Stonewall's new identification foresees a extra activist future
The identity is intended to help Stonewall – which was founded in 1989 – continue to fight for the rights of LGBTQ + people as the organization's work has become more complex recently.
Over the years the organization has advocated equality in marriage, adoption, and inclusive education – but now it is facing increasing intolerance. While the battle for adoption is still very much on the agenda, Stonewall's updated branding reflects a move towards a more active role.
“We envision a world where all LGBTQ + people of all identities achieve not only equal opportunities but also fair outcomes,” said Nancy Kelley, CEO of Stonewall. "Where our governments, communities, faith institutions and families not only allow us to exist, but actively protect us from harm and help us thrive."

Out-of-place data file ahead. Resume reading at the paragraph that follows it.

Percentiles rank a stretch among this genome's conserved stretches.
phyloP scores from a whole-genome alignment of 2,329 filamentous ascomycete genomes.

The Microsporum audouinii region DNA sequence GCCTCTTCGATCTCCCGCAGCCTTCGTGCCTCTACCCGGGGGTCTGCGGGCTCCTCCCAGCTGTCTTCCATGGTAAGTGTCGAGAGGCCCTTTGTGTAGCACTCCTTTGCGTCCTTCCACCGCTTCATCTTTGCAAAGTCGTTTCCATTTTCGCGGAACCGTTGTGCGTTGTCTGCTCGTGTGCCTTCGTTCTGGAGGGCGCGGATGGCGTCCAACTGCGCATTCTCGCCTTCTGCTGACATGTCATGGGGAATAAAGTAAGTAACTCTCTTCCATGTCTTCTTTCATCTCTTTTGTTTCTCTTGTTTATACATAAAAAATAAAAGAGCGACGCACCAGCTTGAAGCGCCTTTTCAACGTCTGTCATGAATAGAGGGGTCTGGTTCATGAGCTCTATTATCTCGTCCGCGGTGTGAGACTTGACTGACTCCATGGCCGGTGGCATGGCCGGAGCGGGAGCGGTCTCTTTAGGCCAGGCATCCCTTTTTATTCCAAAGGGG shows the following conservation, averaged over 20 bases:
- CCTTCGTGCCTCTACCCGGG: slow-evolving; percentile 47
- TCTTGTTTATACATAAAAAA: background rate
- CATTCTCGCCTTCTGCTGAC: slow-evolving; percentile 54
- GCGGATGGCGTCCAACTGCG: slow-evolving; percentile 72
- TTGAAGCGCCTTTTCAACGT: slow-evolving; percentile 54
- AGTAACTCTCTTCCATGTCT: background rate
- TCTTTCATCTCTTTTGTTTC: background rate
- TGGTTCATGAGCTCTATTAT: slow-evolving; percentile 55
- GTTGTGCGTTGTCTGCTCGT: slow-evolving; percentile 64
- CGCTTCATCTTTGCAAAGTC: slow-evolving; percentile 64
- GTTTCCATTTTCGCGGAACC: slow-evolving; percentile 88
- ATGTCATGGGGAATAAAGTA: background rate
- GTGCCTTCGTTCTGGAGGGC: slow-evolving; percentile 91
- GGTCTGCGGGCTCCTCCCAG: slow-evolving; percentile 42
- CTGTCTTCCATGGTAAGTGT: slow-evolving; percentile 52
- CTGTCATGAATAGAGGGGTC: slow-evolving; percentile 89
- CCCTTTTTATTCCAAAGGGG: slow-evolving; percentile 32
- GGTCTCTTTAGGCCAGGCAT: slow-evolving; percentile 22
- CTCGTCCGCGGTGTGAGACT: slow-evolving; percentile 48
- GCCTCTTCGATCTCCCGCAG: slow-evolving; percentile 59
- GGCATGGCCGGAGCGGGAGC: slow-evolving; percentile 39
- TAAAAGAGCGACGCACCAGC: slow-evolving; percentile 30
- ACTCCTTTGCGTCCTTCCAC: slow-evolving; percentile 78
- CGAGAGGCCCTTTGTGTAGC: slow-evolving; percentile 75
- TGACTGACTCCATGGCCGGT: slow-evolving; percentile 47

JKR, who worked on the project with Zweckberatung Revolt, replaced the previous Stonewall word mark and star motif and created a logo that uses the double L of the organization name as an equal sign and an up arrow. The agency says this is partly inspired by the neon sign of the Stonewall Inn – the site of the 1969 Stonewall riots in Manhattan that kicked off the gay rights movement.
Two new custom fonts designed by F37 Foundry have been introduced – Stonewall Loud and Stonewall Proud – which are suitable for both an Instagram feed and a protest sign, according to the agency. Finally, JKR has updated the Stonewall color palette, taking inspiration from the rainbow flag but adding a "modern twist" by using complementary colors that can be mixed and matched for different branding applications.
According to JKR, the branding is meant to "help make Stonewall look and sound like a leader," and it does indeed feel far more sophisticated than its previous identity. It gives the organization's branding a defiant, inflammatory scream – something that feels necessary when we face a wave of homophobia and transphobia around the world.